Teacher Laura Snyder posted the whole saga on Facebook on Wednesday of last week. Her school was set to take part in “college colors day,” she wrote.
“When I told my students about this day a week before, this particular child came to me and told me that he wanted to wear a University of Tennessee shirt, but he didn’t have one,” Snyder wrote.
She said they decided he could sport an orange shirt to mark his pride in the Volunteers.
“So when the day finally arrived, he was SO EXCITED to show me his shirt,” Snyder wrote. The unidentified boy “took it one step further to make his own label.” Photos on Snyder’s Facebook show what the homemade orange shirt looked like, with a U and T written on paper attached to the shirt.
But then the story takes an upsetting turn.
“After lunch, he came back to my room, put his head on his desk and was crying,” Snyder wrote.
“Some girls at the lunch table next to his (who didn’t even participate in college colors day) had made fun of his sign that he had attached to his shirt.”
The boy was “devastated,” she said.
“I know kids can be cruel, I am aware that it’s not the fanciest sign, BUT this kid used the resources he had available to him to participate in a spirit day.”
She wrote that she planned on getting him a University of Tennessee shirt and asked if anyone had connections to the school to “make it a little extra special for him.”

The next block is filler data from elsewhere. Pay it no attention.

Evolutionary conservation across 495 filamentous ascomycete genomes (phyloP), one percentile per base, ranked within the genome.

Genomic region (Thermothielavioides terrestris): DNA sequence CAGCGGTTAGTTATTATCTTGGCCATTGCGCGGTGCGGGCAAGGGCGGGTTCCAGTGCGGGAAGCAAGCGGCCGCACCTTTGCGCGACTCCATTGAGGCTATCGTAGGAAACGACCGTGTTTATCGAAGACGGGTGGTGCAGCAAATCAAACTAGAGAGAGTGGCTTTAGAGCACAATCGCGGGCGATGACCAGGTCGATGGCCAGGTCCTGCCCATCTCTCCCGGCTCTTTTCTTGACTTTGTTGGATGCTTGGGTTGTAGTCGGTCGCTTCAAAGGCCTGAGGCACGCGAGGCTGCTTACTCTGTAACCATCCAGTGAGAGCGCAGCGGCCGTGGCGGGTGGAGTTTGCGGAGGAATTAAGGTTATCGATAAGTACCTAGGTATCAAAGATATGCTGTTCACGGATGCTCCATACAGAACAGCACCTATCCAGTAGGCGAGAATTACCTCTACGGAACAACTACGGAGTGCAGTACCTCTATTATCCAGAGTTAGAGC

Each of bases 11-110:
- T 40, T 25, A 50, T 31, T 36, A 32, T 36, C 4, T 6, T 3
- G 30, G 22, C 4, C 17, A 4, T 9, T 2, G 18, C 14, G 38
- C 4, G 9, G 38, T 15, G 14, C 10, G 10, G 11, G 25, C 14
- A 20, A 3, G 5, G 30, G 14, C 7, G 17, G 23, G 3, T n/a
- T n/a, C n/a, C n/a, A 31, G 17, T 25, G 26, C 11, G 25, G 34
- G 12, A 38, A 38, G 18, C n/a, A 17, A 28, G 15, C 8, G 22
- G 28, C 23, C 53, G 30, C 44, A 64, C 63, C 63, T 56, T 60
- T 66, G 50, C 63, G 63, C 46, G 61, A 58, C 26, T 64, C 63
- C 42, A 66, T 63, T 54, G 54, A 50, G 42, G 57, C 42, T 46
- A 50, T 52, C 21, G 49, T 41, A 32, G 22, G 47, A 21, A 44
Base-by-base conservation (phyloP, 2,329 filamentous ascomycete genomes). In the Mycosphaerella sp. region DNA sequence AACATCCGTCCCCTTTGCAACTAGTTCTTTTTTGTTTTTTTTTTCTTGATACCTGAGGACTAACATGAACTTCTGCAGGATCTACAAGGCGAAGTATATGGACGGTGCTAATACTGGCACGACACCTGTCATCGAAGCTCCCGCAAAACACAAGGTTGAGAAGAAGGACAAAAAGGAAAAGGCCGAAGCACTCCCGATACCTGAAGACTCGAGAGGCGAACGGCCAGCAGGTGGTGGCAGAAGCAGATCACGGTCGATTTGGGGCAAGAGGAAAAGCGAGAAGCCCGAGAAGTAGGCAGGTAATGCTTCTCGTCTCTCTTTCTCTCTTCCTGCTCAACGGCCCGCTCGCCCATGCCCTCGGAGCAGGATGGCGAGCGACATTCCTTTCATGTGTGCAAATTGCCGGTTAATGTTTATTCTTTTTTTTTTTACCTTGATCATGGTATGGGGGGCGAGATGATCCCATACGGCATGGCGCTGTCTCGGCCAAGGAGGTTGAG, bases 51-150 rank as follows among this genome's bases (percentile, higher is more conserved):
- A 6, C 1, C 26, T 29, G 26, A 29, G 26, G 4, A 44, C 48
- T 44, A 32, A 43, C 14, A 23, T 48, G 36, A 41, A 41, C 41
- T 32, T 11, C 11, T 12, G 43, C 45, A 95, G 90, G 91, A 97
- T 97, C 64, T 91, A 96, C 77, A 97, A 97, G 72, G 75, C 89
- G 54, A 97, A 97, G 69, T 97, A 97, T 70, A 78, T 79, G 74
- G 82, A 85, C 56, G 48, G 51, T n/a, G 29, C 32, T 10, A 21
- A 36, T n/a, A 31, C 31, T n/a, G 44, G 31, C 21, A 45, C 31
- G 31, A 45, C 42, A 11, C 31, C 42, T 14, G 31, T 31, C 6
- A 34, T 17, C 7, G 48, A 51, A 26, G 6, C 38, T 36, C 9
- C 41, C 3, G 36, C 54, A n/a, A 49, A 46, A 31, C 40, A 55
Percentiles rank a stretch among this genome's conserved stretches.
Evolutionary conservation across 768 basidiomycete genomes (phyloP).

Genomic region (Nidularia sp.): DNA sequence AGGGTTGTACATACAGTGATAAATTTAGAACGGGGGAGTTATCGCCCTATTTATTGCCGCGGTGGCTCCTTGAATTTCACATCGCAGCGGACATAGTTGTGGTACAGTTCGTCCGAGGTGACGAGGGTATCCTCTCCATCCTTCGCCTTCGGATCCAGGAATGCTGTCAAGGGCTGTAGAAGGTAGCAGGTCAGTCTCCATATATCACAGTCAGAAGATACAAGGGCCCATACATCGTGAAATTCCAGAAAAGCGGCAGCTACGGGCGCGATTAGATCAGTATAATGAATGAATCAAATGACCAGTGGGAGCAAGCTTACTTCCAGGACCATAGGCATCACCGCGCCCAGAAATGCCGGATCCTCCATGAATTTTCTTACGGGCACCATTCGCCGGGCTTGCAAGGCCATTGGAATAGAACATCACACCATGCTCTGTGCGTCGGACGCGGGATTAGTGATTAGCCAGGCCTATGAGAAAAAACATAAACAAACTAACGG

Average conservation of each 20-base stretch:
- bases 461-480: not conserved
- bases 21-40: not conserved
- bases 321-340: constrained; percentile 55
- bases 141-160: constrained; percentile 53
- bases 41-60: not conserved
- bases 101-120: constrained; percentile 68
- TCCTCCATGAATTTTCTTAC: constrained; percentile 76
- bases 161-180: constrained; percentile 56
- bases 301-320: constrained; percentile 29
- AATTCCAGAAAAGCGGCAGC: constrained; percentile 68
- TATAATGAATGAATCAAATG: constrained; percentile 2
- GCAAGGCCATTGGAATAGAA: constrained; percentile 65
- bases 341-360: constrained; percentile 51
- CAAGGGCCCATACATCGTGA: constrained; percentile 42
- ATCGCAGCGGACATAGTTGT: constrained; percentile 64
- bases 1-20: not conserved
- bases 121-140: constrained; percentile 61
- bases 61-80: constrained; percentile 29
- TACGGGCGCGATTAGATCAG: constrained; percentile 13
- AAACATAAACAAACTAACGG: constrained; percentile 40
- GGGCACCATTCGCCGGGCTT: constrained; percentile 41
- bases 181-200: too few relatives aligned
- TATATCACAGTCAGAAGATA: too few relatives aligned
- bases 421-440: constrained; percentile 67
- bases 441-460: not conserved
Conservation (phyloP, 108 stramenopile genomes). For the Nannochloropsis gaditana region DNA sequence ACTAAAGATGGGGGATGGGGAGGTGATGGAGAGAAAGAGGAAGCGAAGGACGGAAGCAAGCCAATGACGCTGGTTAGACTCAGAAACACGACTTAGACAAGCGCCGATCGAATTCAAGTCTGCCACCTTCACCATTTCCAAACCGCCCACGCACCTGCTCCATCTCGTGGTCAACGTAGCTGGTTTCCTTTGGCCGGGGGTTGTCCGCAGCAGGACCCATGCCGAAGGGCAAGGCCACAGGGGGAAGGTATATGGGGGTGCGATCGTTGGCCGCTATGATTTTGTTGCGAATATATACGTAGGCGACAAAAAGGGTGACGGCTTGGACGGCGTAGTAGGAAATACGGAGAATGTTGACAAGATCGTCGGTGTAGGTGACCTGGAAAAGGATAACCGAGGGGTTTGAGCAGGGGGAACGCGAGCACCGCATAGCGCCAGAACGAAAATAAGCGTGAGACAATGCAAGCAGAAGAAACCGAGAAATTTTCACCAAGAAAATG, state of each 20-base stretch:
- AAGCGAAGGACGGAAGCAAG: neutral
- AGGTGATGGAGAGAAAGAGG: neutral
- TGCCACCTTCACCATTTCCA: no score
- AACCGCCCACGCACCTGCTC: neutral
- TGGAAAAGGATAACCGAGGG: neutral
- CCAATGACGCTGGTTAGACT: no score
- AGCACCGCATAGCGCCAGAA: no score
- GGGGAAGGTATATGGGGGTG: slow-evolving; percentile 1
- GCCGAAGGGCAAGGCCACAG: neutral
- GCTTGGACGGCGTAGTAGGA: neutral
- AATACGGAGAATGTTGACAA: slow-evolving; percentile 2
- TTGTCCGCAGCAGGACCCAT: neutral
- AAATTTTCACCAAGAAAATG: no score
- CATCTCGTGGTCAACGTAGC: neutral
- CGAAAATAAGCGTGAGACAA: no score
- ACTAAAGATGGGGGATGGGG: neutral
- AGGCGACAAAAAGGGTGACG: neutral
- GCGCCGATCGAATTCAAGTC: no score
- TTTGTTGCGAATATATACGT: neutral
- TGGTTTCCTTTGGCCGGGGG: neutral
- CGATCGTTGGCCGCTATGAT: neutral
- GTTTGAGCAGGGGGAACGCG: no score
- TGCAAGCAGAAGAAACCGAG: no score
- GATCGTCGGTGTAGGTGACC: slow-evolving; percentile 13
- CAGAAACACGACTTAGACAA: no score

Her post clearly reached the right people, because the next day she wrote an update, saying she was “so incredibly amazed” at the support expressed.
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“Because of this, my student will be receiving an awesome care package from the University of Tennessee” the next morning, she wrote.
A day later, another update: the University of Tennessee “really outdid themselves,” Snyder wrote. The boy “proudly put on the jersey” and one of several hats included in the goodie box sent for him.
“When I told him that his design was being made into a real shirt and people wanted to wear it, his jaw dropped,” she wrote.
The official campus store for the University of Tennessee tweeted out a link to the official merch inspired by this incident, saying some of the proceeds from each shirt sold would go to Stomp Out Bullying, a national anti-bullying organization. The shirts were in so much demand over the weekend, the website crashed.
The campus store also said that numerous university departments had “donated items for the student, teacher, and entire class.”
Snyder’s post drew close to 3,000 comments, with many admiring her support for her student and saying they would buy the shirt. Outlets such as ABC News and CNN covered the story.
Randy Boyd, the interim president of the University of Tennessee, tweeted he was “touched” to hear of the boy’s story and of his love for UT.
In her Friday update on Facebook, Snyder gushed over how the experience has brought her students together.
“This experience is uniting my class even more than I could have imagined, and it was truly amazing to witness!! The Vols spirit was definitely felt In my classroom today! THANK YOU so much so all who have made this such a positive experience for my student, and also showing the rest of my class what it’s like to come together and be kind.”
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